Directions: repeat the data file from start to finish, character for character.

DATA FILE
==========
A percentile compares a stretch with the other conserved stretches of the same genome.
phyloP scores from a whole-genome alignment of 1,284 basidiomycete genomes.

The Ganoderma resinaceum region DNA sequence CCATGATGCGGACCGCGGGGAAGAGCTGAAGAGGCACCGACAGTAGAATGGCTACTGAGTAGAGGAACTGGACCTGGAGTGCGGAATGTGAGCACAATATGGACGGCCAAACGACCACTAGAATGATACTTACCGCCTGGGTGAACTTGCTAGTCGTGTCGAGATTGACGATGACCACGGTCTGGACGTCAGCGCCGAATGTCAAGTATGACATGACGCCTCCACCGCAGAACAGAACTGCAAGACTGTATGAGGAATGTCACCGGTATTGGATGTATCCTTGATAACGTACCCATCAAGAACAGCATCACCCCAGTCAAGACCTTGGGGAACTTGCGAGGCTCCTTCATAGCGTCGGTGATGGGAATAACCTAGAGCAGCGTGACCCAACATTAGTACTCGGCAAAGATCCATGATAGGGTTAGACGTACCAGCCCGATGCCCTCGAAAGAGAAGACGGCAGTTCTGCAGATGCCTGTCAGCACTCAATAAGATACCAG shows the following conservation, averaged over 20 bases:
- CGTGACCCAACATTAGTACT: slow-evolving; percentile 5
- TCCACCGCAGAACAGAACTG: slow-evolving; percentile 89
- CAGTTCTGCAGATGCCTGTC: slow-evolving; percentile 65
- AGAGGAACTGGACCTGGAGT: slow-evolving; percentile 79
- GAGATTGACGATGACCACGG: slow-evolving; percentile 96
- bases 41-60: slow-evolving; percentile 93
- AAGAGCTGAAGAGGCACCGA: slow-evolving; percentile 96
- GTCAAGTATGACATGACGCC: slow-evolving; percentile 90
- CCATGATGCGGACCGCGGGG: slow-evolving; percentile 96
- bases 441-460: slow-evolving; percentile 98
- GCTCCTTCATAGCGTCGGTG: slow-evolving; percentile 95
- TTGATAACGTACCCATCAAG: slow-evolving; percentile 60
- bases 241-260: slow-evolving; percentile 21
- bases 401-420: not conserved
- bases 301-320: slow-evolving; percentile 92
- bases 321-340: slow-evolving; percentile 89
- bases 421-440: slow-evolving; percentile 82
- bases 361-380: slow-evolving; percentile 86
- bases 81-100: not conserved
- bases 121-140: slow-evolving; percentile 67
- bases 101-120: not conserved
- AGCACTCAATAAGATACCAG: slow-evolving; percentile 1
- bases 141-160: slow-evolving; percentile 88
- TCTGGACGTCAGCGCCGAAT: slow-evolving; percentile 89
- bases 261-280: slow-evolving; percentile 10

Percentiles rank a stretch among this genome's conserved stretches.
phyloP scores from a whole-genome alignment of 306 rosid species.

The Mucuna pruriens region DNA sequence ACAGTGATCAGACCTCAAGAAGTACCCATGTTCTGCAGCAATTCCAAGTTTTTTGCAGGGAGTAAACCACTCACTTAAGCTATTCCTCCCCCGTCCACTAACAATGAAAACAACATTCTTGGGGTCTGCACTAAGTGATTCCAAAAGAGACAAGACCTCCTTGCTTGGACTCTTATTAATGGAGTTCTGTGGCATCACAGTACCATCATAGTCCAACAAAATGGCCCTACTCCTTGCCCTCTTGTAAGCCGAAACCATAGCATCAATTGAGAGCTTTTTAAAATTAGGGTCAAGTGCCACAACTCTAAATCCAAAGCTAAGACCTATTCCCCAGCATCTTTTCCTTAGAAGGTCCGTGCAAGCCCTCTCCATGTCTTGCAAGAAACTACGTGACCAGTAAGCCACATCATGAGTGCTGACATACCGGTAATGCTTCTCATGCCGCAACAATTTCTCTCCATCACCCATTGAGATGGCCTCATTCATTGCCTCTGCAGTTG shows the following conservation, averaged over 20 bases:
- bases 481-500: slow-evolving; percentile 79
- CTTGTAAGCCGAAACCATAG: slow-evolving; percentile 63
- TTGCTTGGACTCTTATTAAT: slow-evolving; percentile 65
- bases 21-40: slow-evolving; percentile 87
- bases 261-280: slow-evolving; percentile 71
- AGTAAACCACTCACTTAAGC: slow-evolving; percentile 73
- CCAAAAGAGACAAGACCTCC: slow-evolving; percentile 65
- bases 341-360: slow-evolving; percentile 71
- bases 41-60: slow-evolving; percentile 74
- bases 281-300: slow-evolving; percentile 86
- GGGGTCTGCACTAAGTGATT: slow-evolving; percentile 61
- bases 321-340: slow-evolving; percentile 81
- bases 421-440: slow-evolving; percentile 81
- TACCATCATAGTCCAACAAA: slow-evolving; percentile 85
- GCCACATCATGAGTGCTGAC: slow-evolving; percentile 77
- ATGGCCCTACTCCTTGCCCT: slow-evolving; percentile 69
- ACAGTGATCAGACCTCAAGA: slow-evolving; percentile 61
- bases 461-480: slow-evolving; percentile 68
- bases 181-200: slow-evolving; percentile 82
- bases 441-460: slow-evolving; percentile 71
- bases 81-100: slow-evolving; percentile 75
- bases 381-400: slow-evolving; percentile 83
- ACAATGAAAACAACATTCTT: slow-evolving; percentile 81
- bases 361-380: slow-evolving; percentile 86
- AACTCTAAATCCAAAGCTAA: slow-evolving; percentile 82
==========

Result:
A percentile compares a stretch with the other conserved stretches of the same genome.
phyloP scores from a whole-genome alignment of 1,284 basidiomycete genomes.

The Ganoderma resinaceum region DNA sequence CCATGATGCGGACCGCGGGGAAGAGCTGAAGAGGCACCGACAGTAGAATGGCTACTGAGTAGAGGAACTGGACCTGGAGTGCGGAATGTGAGCACAATATGGACGGCCAAACGACCACTAGAATGATACTTACCGCCTGGGTGAACTTGCTAGTCGTGTCGAGATTGACGATGACCACGGTCTGGACGTCAGCGCCGAATGTCAAGTATGACATGACGCCTCCACCGCAGAACAGAACTGCAAGACTGTATGAGGAATGTCACCGGTATTGGATGTATCCTTGATAACGTACCCATCAAGAACAGCATCACCCCAGTCAAGACCTTGGGGAACTTGCGAGGCTCCTTCATAGCGTCGGTGATGGGAATAACCTAGAGCAGCGTGACCCAACATTAGTACTCGGCAAAGATCCATGATAGGGTTAGACGTACCAGCCCGATGCCCTCGAAAGAGAAGACGGCAGTTCTGCAGATGCCTGTCAGCACTCAATAAGATACCAG shows the following conservation, averaged over 20 bases:
- CGTGACCCAACATTAGTACT: slow-evolving; percentile 5
- TCCACCGCAGAACAGAACTG: slow-evolving; percentile 89
- CAGTTCTGCAGATGCCTGTC: slow-evolving; percentile 65
- AGAGGAACTGGACCTGGAGT: slow-evolving; percentile 79
- GAGATTGACGATGACCACGG: slow-evolving; percentile 96
- bases 41-60: slow-evolving; percentile 93
- AAGAGCTGAAGAGGCACCGA: slow-evolving; percentile 96
- GTCAAGTATGACATGACGCC: slow-evolving; percentile 90
- CCATGATGCGGACCGCGGGG: slow-evolving; percentile 96
- bases 441-460: slow-evolving; percentile 98
- GCTCCTTCATAGCGTCGGTG: slow-evolving; percentile 95
- TTGATAACGTACCCATCAAG: slow-evolving; percentile 60
- bases 241-260: slow-evolving; percentile 21
- bases 401-420: not conserved
- bases 301-320: slow-evolving; percentile 92
- bases 321-340: slow-evolving; percentile 89
- bases 421-440: slow-evolving; percentile 82
- bases 361-380: slow-evolving; percentile 86
- bases 81-100: not conserved
- bases 121-140: slow-evolving; percentile 67
- bases 101-120: not conserved
- AGCACTCAATAAGATACCAG: slow-evolving; percentile 1
- bases 141-160: slow-evolving; percentile 88
- TCTGGACGTCAGCGCCGAAT: slow-evolving; percentile 89
- bases 261-280: slow-evolving; percentile 10

Percentiles rank a stretch among this genome's conserved stretches.
phyloP scores from a whole-genome alignment of 306 rosid species.

The Mucuna pruriens region DNA sequence ACAGTGATCAGACCTCAAGAAGTACCCATGTTCTGCAGCAATTCCAAGTTTTTTGCAGGGAGTAAACCACTCACTTAAGCTATTCCTCCCCCGTCCACTAACAATGAAAACAACATTCTTGGGGTCTGCACTAAGTGATTCCAAAAGAGACAAGACCTCCTTGCTTGGACTCTTATTAATGGAGTTCTGTGGCATCACAGTACCATCATAGTCCAACAAAATGGCCCTACTCCTTGCCCTCTTGTAAGCCGAAACCATAGCATCAATTGAGAGCTTTTTAAAATTAGGGTCAAGTGCCACAACTCTAAATCCAAAGCTAAGACCTATTCCCCAGCATCTTTTCCTTAGAAGGTCCGTGCAAGCCCTCTCCATGTCTTGCAAGAAACTACGTGACCAGTAAGCCACATCATGAGTGCTGACATACCGGTAATGCTTCTCATGCCGCAACAATTTCTCTCCATCACCCATTGAGATGGCCTCATTCATTGCCTCTGCAGTTG shows the following conservation, averaged over 20 bases:
- bases 481-500: slow-evolving; percentile 79
- CTTGTAAGCCGAAACCATAG: slow-evolving; percentile 63
- TTGCTTGGACTCTTATTAAT: slow-evolving; percentile 65
- bases 21-40: slow-evolving; percentile 87
- bases 261-280: slow-evolving; percentile 71
- AGTAAACCACTCACTTAAGC: slow-evolving; percentile 73
- CCAAAAGAGACAAGACCTCC: slow-evolving; percentile 65
- bases 341-360: slow-evolving; percentile 71
- bases 41-60: slow-evolving; percentile 74
- bases 281-300: slow-evolving; percentile 86
- GGGGTCTGCACTAAGTGATT: slow-evolving; percentile 61
- bases 321-340: slow-evolving; percentile 81
- bases 421-440: slow-evolving; percentile 81
- TACCATCATAGTCCAACAAA: slow-evolving; percentile 85
- GCCACATCATGAGTGCTGAC: slow-evolving; percentile 77
- ATGGCCCTACTCCTTGCCCT: slow-evolving; percentile 69
- ACAGTGATCAGACCTCAAGA: slow-evolving; percentile 61
- bases 461-480: slow-evolving; percentile 68
- bases 181-200: slow-evolving; percentile 82
- bases 441-460: slow-evolving; percentile 71
- bases 81-100: slow-evolving; percentile 75
- bases 381-400: slow-evolving; percentile 83
- ACAATGAAAACAACATTCTT: slow-evolving; percentile 81
- bases 361-380: slow-evolving; percentile 86
- AACTCTAAATCCAAAGCTAA: slow-evolving; percentile 82